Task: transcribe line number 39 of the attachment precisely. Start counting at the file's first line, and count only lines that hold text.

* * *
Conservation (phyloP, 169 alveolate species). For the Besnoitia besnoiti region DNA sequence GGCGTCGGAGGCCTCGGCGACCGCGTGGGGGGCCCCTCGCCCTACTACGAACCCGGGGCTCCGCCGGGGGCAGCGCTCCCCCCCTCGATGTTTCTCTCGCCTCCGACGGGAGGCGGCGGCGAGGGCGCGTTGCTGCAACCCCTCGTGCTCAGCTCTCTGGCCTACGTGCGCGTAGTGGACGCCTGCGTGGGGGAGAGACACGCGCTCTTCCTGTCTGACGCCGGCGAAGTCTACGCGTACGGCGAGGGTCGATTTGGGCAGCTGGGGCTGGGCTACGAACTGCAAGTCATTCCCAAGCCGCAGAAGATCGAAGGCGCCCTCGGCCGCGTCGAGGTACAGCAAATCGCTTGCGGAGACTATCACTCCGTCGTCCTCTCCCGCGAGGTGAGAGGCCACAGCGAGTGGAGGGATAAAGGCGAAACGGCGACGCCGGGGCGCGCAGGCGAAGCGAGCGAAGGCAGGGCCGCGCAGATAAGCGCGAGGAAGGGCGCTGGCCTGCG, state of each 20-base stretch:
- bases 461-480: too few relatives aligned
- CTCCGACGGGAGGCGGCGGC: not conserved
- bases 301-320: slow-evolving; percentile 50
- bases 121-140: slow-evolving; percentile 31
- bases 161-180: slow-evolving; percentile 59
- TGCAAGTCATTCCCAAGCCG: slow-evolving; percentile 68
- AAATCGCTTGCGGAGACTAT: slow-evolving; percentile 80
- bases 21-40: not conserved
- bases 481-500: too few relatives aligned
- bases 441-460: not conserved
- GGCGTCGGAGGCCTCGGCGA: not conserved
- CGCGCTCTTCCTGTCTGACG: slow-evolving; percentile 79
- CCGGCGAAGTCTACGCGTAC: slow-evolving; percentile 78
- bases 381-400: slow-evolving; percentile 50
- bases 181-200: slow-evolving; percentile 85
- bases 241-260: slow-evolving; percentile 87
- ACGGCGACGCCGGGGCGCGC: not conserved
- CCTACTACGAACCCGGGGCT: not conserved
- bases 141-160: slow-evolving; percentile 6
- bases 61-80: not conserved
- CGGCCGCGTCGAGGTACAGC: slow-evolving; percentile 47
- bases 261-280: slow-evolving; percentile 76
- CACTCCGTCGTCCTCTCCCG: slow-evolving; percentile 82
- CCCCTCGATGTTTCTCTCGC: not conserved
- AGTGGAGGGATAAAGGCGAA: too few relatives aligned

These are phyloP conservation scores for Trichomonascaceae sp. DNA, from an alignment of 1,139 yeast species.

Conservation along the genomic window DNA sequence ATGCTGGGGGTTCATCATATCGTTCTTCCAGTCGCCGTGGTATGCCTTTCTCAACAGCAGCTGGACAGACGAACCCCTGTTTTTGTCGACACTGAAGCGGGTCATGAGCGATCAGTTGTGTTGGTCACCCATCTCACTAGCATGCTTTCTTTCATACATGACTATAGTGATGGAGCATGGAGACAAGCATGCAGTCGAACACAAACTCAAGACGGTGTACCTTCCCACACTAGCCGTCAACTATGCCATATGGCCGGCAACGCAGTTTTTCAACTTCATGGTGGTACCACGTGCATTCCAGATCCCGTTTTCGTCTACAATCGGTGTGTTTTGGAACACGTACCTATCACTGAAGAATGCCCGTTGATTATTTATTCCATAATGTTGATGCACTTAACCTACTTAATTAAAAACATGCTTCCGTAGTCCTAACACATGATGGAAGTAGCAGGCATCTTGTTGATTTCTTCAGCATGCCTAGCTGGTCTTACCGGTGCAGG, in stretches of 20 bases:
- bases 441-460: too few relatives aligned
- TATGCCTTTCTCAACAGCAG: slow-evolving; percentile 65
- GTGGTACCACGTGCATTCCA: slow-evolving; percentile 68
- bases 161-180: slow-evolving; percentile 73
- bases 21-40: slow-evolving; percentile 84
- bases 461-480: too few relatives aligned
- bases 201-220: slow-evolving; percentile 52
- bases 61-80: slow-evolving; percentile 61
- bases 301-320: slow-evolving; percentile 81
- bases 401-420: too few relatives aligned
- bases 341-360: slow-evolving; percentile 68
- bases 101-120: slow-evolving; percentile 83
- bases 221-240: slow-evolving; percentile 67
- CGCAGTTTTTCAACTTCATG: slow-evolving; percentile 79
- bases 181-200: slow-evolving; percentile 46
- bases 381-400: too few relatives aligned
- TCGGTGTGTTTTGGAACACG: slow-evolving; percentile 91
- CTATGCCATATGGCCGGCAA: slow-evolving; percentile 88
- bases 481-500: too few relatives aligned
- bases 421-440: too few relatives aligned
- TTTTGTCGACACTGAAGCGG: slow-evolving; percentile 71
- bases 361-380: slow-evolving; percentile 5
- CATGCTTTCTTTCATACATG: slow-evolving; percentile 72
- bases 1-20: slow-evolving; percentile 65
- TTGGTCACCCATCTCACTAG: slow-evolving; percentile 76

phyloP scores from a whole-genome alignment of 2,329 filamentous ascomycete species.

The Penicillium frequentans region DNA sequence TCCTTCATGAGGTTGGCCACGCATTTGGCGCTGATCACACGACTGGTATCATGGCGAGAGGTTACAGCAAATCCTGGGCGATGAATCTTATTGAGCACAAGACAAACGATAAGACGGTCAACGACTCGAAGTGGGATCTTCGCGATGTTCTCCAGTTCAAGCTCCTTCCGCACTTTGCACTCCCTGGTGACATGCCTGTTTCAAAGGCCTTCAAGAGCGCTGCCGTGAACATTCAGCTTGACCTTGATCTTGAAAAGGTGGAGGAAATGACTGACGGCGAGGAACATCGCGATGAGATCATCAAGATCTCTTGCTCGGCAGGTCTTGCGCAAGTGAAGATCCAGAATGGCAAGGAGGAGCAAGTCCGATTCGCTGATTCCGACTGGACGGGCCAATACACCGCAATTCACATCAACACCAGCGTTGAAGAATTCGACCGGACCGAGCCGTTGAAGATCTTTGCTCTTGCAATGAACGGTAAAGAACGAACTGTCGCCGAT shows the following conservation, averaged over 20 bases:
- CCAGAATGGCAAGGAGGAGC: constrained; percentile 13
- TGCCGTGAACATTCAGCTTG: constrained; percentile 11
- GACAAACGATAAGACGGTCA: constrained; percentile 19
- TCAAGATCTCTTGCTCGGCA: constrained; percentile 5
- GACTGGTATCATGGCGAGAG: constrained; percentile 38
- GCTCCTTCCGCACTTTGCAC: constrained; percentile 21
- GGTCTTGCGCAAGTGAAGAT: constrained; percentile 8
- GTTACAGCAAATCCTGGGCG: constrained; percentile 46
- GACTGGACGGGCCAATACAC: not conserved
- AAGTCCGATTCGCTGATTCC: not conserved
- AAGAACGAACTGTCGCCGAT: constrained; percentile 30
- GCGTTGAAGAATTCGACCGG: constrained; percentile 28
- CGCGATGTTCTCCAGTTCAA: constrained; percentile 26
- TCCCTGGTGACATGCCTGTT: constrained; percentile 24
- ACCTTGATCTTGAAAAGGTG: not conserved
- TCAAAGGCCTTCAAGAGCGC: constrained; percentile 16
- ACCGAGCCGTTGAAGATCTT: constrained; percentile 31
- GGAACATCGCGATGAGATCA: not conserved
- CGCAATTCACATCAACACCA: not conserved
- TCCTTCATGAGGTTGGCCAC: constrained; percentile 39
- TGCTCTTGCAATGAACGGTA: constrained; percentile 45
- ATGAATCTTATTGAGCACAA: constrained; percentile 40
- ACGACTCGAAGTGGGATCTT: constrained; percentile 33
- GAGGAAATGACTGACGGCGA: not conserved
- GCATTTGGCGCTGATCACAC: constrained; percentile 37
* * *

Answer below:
- bases 341-360: slow-evolving; percentile 68